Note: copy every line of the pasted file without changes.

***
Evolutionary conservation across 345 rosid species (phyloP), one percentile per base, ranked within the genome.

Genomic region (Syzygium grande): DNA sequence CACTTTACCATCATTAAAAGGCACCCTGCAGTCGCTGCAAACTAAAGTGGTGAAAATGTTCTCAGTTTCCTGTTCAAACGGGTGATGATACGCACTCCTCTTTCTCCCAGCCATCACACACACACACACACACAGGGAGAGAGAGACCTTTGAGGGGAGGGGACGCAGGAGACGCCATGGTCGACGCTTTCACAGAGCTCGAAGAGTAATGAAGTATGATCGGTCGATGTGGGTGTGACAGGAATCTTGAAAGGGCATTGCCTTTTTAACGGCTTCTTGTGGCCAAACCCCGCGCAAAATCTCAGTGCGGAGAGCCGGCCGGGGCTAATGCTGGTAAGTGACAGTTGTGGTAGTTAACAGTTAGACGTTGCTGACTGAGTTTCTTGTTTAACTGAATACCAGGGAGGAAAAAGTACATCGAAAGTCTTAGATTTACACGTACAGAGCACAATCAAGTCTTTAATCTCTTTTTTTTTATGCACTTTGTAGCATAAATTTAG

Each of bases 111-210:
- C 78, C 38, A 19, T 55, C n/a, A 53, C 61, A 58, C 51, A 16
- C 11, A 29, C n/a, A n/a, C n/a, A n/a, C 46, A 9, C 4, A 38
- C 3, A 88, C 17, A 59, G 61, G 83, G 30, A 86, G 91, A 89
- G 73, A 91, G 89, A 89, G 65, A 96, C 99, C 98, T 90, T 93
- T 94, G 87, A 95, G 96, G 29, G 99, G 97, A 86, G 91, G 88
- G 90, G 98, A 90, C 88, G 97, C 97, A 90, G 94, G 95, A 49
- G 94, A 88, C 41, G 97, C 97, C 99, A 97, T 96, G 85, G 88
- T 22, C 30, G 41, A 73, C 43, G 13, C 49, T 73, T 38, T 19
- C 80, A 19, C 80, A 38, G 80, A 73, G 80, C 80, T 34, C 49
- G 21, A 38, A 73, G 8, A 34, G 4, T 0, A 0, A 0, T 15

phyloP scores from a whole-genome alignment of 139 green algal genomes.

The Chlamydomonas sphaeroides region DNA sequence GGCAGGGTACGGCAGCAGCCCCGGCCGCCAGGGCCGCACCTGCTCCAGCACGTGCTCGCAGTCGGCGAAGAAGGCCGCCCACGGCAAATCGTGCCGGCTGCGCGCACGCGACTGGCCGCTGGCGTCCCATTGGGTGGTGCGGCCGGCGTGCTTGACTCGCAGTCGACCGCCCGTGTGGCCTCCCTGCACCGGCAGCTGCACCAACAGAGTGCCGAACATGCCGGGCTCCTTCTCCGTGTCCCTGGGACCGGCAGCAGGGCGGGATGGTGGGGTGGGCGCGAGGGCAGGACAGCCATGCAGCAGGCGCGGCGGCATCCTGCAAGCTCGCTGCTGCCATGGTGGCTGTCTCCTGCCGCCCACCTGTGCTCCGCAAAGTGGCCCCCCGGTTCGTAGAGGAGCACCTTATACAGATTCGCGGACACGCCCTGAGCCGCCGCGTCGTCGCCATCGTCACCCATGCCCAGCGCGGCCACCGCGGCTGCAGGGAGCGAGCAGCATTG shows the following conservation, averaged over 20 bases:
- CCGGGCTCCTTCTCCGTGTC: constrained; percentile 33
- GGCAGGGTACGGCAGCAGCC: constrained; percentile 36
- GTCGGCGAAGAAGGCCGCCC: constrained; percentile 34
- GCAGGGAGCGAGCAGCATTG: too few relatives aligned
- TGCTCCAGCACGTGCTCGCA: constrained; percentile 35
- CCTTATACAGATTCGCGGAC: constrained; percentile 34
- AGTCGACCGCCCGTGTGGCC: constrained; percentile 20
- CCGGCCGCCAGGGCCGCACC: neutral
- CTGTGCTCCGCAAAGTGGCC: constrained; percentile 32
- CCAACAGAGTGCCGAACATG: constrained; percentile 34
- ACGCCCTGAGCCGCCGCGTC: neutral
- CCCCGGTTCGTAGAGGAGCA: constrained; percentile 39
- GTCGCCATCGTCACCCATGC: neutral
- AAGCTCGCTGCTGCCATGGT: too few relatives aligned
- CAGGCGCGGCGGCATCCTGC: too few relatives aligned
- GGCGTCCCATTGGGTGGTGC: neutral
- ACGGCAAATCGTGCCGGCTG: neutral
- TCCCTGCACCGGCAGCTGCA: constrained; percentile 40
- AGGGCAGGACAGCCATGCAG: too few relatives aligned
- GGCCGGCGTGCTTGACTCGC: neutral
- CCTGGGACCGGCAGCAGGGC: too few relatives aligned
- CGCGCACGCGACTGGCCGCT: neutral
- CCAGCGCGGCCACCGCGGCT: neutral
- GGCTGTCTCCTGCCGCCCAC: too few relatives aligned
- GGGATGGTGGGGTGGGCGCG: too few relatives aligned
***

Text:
Evolutionary conservation across 345 rosid species (phyloP), one percentile per base, ranked within the genome.

Genomic region (Syzygium grande): DNA sequence CACTTTACCATCATTAAAAGGCACCCTGCAGTCGCTGCAAACTAAAGTGGTGAAAATGTTCTCAGTTTCCTGTTCAAACGGGTGATGATACGCACTCCTCTTTCTCCCAGCCATCACACACACACACACACACAGGGAGAGAGAGACCTTTGAGGGGAGGGGACGCAGGAGACGCCATGGTCGACGCTTTCACAGAGCTCGAAGAGTAATGAAGTATGATCGGTCGATGTGGGTGTGACAGGAATCTTGAAAGGGCATTGCCTTTTTAACGGCTTCTTGTGGCCAAACCCCGCGCAAAATCTCAGTGCGGAGAGCCGGCCGGGGCTAATGCTGGTAAGTGACAGTTGTGGTAGTTAACAGTTAGACGTTGCTGACTGAGTTTCTTGTTTAACTGAATACCAGGGAGGAAAAAGTACATCGAAAGTCTTAGATTTACACGTACAGAGCACAATCAAGTCTTTAATCTCTTTTTTTTTATGCACTTTGTAGCATAAATTTAG

Each of bases 111-210:
- C 78, C 38, A 19, T 55, C n/a, A 53, C 61, A 58, C 51, A 16
- C 11, A 29, C n/a, A n/a, C n/a, A n/a, C 46, A 9, C 4, A 38
- C 3, A 88, C 17, A 59, G 61, G 83, G 30, A 86, G 91, A 89
- G 73, A 91, G 89, A 89, G 65, A 96, C 99, C 98, T 90, T 93
- T 94, G 87, A 95, G 96, G 29, G 99, G 97, A 86, G 91, G 88
- G 90, G 98, A 90, C 88, G 97, C 97, A 90, G 94, G 95, A 49
- G 94, A 88, C 41, G 97, C 97, C 99, A 97, T 96, G 85, G 88
- T 22, C 30, G 41, A 73, C 43, G 13, C 49, T 73, T 38, T 19
- C 80, A 19, C 80, A 38, G 80, A 73, G 80, C 80, T 34, C 49
- G 21, A 38, A 73, G 8, A 34, G 4, T 0, A 0, A 0, T 15

phyloP scores from a whole-genome alignment of 139 green algal genomes.

The Chlamydomonas sphaeroides region DNA sequence GGCAGGGTACGGCAGCAGCCCCGGCCGCCAGGGCCGCACCTGCTCCAGCACGTGCTCGCAGTCGGCGAAGAAGGCCGCCCACGGCAAATCGTGCCGGCTGCGCGCACGCGACTGGCCGCTGGCGTCCCATTGGGTGGTGCGGCCGGCGTGCTTGACTCGCAGTCGACCGCCCGTGTGGCCTCCCTGCACCGGCAGCTGCACCAACAGAGTGCCGAACATGCCGGGCTCCTTCTCCGTGTCCCTGGGACCGGCAGCAGGGCGGGATGGTGGGGTGGGCGCGAGGGCAGGACAGCCATGCAGCAGGCGCGGCGGCATCCTGCAAGCTCGCTGCTGCCATGGTGGCTGTCTCCTGCCGCCCACCTGTGCTCCGCAAAGTGGCCCCCCGGTTCGTAGAGGAGCACCTTATACAGATTCGCGGACACGCCCTGAGCCGCCGCGTCGTCGCCATCGTCACCCATGCCCAGCGCGGCCACCGCGGCTGCAGGGAGCGAGCAGCATTG shows the following conservation, averaged over 20 bases:
- CCGGGCTCCTTCTCCGTGTC: constrained; percentile 33
- GGCAGGGTACGGCAGCAGCC: constrained; percentile 36
- GTCGGCGAAGAAGGCCGCCC: constrained; percentile 34
- GCAGGGAGCGAGCAGCATTG: too few relatives aligned
- TGCTCCAGCACGTGCTCGCA: constrained; percentile 35
- CCTTATACAGATTCGCGGAC: constrained; percentile 34
- AGTCGACCGCCCGTGTGGCC: constrained; percentile 20
- CCGGCCGCCAGGGCCGCACC: neutral
- CTGTGCTCCGCAAAGTGGCC: constrained; percentile 32
- CCAACAGAGTGCCGAACATG: constrained; percentile 34
- ACGCCCTGAGCCGCCGCGTC: neutral
- CCCCGGTTCGTAGAGGAGCA: constrained; percentile 39
- GTCGCCATCGTCACCCATGC: neutral
- AAGCTCGCTGCTGCCATGGT: too few relatives aligned
- CAGGCGCGGCGGCATCCTGC: too few relatives aligned
- GGCGTCCCATTGGGTGGTGC: neutral
- ACGGCAAATCGTGCCGGCTG: neutral
- TCCCTGCACCGGCAGCTGCA: constrained; percentile 40
- AGGGCAGGACAGCCATGCAG: too few relatives aligned
- GGCCGGCGTGCTTGACTCGC: neutral
- CCTGGGACCGGCAGCAGGGC: too few relatives aligned
- CGCGCACGCGACTGGCCGCT: neutral
- CCAGCGCGGCCACCGCGGCT: neutral
- GGCTGTCTCCTGCCGCCCAC: too few relatives aligned
- GGGATGGTGGGGTGGGCGCG: too few relatives aligned